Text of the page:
Mental Health in Hong Kong | Time to Talk Day on February 1st

Between work, play, more work, and some time to sleep in between, Hong Kong is a busy city. Most of us rarely have time to take a breath, let alone reflect on how we and our loved ones are coping with the stresses of city life. Mind Hong Kong has recently started up to provide us resources about our mental health. But first of all, the conversation about mental health needs to start in Hong Kong.
 
Mind HK is spreading Time to Talk Day, a UK-wide initiative aimed at encouraging everyone to talk about how they’re feeling and ask each other, “are you ok?”. Being mentally healthy means talking about issues that are bothering you and seeking support when you need it. We spoke to Mind HK’s CEO, Dr. Hannah Reidy about their February 1st Time to Talk campaign. It’s time to check in with each other.
 
 

Are there things I should look out for in my friend, coworker or child to indicate they might be in need of help?

There can be many signs that someone is experiencing some difficulties with their mental health and wellbeing. The key word is ‘change’. They might be less talkative, less sociable, more easily wound up, or more distracted when you are talking to them. If someone is struggling to sleep or sleeping more/complaining about being tired; if their eating habits become less regular; if they are spending more and more time at work or on their phone – all of these things suggest that something might be going on which they need help with. Hong Kong is a place where people are often very high functioning, and so may be able to carry on with the daily necessities despite mentally being in need of help. They also put a lot of pressure on themselves to ‘manage’, and struggle to reach out for help. From a change in your loved one’s body language to the amount of time that they spend on self-care each day, you are in a unique position: you are the expert on what is ‘normal’ for your friends and family members and may be the only person to notice these signs.
 
 

‘Mental health’ is a scary term for a lot of people.

It can help to remember that everyone has ‘mental health’ – your moods, your behaviors, your personality…what makes you ‘you’ is your mental health! Over time, people have attached a stigma to something that everyone possesses and made it difficult to talk about – and that is what we need to break down together. If someone is experiencing mental health difficulties, it should be looked at in the same way as if they had problems with their physical health – something to be sympathetic, helpful, and hopeful about.
 
 

How do I even begin to start the conversation?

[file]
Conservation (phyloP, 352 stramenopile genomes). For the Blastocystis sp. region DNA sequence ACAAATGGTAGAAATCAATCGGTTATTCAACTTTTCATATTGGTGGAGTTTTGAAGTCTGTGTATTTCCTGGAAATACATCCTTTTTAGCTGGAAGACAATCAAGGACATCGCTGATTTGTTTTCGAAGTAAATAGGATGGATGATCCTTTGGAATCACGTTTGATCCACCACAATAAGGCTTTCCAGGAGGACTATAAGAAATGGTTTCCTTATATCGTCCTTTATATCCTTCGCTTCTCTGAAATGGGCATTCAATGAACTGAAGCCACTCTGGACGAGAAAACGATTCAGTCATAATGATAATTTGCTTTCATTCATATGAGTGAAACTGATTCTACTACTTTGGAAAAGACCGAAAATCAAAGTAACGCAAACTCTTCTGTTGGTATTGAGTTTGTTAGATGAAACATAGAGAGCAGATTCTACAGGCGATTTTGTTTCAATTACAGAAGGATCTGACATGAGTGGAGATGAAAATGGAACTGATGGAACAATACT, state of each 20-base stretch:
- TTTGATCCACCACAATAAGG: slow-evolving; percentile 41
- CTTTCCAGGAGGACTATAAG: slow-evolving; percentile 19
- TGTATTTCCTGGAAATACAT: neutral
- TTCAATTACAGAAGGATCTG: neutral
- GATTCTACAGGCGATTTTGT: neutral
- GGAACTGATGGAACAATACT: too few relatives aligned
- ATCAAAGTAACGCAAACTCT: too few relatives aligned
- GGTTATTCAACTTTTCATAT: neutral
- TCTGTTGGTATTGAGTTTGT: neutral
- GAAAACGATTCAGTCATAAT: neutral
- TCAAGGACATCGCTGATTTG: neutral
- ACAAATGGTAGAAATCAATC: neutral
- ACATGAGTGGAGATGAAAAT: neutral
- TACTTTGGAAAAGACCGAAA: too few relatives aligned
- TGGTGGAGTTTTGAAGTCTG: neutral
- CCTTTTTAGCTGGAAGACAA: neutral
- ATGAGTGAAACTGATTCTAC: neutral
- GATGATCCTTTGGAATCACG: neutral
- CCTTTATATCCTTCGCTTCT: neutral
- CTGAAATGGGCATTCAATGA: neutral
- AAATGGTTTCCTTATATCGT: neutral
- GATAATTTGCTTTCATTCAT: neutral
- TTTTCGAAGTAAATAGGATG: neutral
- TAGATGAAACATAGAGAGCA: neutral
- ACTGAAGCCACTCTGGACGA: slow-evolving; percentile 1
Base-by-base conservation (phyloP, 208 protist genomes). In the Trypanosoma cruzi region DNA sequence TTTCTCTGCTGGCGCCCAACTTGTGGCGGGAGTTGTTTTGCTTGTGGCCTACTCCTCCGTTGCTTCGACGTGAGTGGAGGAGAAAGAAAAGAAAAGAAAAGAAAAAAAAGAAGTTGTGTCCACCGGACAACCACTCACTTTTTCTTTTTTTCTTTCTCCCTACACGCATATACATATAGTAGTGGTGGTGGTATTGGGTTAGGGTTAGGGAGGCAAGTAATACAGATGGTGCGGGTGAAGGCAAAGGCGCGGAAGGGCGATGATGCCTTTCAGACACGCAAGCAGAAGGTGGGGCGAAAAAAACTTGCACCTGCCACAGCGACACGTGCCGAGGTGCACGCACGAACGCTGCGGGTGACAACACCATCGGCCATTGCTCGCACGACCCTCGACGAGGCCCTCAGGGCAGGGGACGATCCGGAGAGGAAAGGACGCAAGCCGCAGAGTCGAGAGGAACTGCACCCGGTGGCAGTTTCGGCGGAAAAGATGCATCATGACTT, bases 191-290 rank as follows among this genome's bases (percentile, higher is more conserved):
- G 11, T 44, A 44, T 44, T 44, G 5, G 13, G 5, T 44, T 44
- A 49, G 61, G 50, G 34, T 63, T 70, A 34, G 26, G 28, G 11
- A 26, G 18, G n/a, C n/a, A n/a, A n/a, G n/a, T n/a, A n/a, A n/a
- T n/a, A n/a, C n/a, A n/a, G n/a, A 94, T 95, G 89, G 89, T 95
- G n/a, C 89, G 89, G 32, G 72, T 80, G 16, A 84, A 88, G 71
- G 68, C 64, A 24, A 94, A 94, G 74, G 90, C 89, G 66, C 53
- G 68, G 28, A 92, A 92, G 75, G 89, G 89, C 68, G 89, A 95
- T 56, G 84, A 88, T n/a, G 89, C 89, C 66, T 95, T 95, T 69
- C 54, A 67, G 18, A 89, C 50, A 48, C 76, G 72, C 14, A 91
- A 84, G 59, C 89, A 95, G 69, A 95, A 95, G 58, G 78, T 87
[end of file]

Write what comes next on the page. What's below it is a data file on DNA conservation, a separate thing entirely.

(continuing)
Simply finding 10 minutes to chat with someone and asking them if they are OK, or how they are doing, is a good way to start. Giving this time is an invitation for someone to open up, which may well be the first instance that they have had this opportunity. You don’t need to have specific knowledge about mental health to start a conversation like this; just an open and empathic attitude. Keep your body language open and accepting, and listen carefully to what they are saying, as well as their tone and the way that they are saying things. Don’t tell them what they need to do or ‘should do’. Think about how you might be able to help them, and help them to make an appointment with a GP if you both decide that they need to access some further help. You can find resources on how to start these conversations with children, friends/family, and colleagues here.
 
 

What kind of resources are there in the public and private systems for people who may need to talk to someone?

In Hong Kong, we have both public and private mental health professionals, including psychiatrists, psychologists, and counsellors. You can access public help by contacting a public hospital, and private health by contacting clinics directly or by asking your GP for a referral. There is, however, a severe shortage of mental health support, with under half of the recommended number of psychiatrists for our population size. Non-government organizations such as the Samaritans HK/Samaritans Befrienders offer a 24-hour support phone service (2896 0000), where you can talk non-judgmentally. Our Mind.org.hk website offers comprehensive advice on a range of mental health topics in English and Traditional Chinese which can further help the conversation. We also have a list of who to call in a mental health emergency.
 
 

How else can I participate in Time to Talk?

Starting a conversation and asking if someone is OK is the essence of Time to Talk Day. There are lots of resources to help you to do just this, or even to plan an event, here. We have resources for employers, communities and classrooms. Help us start the conversation on mental health in Hong Kong!
 
You can spread the word by sharing your own stories or video clips on how important it is to talk about our mental health on social media using the hashtags #timetotalk #timetotalkhk #mindhk. Mind HK will be celebrating the day with blogs, videos and stories about mental health – keep an eye out!
 
 
Dr. Hannah Reidy, Clinical Psychologist MA (Oxon) D Clin Pscyh, studied Experimental Psychology at Oxford University and earned her doctorate in Clinical Psychology at the University College London. She has more than 11 years of experience in mental health, working in the UK National Health Service in inpatient psychiatric units and outpatient Early Intervention units. She currently practices at with the Child Development Team at Central Health, is an Honorary Assistant Professor at HKU and is heading Mind HK.
This article was independently written by Healthy Matters and not sponsored. It is informative only and is not intended to be a substitute for professional medical advice, diagnosis, or treatment, and should never be relied upon for specific medical advice.